You’ve probably seen the screaming toddler in the middle of the grocery store and thought to yourself, “My child will never do that!” Lo and behold, it’s happened--now you’re the mom with the screaming toddler you swore you would never have. Crying for just about everything is part of toddler territory. It’s a frustrating time for mom and child, but you can take some steps to prevent a few tears.
Identify the cause of the crying. Is she tired, hungry, frustrated or overwhelmed? If she’s tired, give her opportunities for more sleep and don’t take her out when she’s not rested. If hunger triggers a crying jag, make sure you provide three meals and a couple snacks every day. If she’s frustrated or overwhelmed, take note of those situations and try to avoid them. Events like group play dates or shopping trips may be too much for some toddlers to handle.
Give positive attention when he’s not whining or crying to reinforce the type of behavior you want.
Distract her if she’s upset because she wants something. Toddlers have short attention spans, so if you offer her something else you know she likes, she’ll be easily distracted. For example, if she wants the TV remote, offer her one of her favorite toys instead. Of course, it is helpful if you keep objects you don’t want her to play with out of sight.
Listen to your toddler and reinforce his feelings. If he’s upset, ask him why. If he can’t talk yet, he can most likely point you in the right direction with gestures or by walking you to the cause of his crying. For example, if a toy has rolled under the couch, you can say “You’re upset because your toy went under the couch. That’s okay, mommy will get it for you.”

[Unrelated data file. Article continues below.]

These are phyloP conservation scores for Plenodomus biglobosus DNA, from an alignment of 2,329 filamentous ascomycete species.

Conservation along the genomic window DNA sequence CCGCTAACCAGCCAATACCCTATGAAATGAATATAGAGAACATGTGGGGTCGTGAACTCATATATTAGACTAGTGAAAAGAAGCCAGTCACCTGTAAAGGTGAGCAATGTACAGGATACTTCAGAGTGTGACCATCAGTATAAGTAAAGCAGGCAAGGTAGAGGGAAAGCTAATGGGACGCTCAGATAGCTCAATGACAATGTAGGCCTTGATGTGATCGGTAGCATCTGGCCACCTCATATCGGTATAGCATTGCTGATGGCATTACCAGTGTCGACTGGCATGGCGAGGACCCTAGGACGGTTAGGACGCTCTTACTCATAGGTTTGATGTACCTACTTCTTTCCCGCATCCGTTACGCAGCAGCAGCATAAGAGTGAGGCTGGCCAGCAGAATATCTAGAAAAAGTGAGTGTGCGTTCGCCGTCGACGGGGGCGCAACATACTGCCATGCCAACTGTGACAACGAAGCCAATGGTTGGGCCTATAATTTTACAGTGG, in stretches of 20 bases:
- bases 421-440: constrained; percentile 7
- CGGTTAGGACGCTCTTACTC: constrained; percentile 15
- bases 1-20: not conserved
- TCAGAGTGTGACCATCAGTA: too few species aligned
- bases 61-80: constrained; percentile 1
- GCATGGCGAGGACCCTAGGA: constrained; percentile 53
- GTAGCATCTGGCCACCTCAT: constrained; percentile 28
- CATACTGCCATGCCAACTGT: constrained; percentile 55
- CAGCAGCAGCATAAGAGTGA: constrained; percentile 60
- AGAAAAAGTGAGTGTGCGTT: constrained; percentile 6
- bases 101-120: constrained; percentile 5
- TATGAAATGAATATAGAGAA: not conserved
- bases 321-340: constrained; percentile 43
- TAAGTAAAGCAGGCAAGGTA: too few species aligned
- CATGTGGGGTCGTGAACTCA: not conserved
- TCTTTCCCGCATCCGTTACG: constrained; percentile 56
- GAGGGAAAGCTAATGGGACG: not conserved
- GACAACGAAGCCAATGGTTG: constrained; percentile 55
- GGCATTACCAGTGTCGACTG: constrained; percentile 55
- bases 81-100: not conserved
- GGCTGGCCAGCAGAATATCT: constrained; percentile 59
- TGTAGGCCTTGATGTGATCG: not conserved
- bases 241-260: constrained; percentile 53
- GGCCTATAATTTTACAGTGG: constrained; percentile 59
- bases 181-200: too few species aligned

Choose your battles. Is it really the end of the world if your daughter wants to wear a plaid shirt with polka dot pants? She may look funny, but it’s not worth fighting over. Your time is better spent on safety issues such as staying in her car seat, holding your hand or not running in the street.
Spend more time with your son. His crying might be a plea for more attention. Do something he enjoys, such as playing at the park, coloring or going for a walk.
Give your toddler choices. At this age, she doesn’t feel like she has very much control over the world around her. Giving her choices gives her a little bit of control. For example, hold up her socks and ask if she wants to wear white socks or blue socks.
Keep tasks, games and projects age appropriate. For example, don’t give your toddler a 50-piece puzzle that will frustrate him because he can't do it. Offer him a small, chunky peg puzzle instead.
Mean “no” when you say it. If she wants something she can’t have or is doing something she shouldn’t, be firm in your “no.” She may cry, but the best response in this case is no response unless she’s going to hurt herself or someone else. If you give in to the crying, she’ll continue to do it.
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